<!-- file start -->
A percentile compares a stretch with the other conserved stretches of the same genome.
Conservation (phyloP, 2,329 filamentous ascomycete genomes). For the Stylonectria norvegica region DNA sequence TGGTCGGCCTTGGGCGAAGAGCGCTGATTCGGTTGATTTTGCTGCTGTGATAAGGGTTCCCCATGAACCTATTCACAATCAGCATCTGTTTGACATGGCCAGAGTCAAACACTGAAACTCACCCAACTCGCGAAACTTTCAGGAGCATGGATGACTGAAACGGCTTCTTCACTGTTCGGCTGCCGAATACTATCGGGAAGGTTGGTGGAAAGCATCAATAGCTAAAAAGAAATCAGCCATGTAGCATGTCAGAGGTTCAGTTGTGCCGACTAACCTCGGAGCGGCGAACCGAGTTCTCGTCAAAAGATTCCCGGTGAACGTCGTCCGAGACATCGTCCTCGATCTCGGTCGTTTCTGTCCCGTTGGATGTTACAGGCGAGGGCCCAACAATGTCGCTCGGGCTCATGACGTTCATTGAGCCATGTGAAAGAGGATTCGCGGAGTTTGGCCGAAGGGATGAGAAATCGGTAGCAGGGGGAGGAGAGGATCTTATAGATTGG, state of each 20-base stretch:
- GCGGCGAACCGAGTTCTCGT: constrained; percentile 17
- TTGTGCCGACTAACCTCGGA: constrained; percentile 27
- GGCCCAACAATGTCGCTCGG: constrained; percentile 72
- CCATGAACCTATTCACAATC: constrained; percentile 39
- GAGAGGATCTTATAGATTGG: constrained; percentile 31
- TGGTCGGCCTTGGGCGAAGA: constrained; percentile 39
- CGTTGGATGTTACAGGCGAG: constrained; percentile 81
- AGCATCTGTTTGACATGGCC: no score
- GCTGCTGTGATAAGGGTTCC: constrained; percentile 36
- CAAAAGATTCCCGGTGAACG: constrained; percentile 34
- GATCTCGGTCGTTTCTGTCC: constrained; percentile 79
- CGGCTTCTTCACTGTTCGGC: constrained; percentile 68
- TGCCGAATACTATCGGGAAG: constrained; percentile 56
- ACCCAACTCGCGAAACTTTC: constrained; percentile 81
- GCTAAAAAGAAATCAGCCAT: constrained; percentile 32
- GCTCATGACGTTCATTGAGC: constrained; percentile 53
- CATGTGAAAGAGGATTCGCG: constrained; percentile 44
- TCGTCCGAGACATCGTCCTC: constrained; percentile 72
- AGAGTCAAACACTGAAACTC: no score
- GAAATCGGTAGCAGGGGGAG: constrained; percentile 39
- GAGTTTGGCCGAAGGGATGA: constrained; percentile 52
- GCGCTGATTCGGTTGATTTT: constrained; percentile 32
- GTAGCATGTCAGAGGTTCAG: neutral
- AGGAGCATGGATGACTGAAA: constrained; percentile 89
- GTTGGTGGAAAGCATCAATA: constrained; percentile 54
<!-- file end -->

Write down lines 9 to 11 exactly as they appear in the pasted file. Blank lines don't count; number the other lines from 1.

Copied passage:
- CGTTGGATGTTACAGGCGAG: constrained; percentile 81
- AGCATCTGTTTGACATGGCC: no score
- GCTGCTGTGATAAGGGTTCC: constrained; percentile 36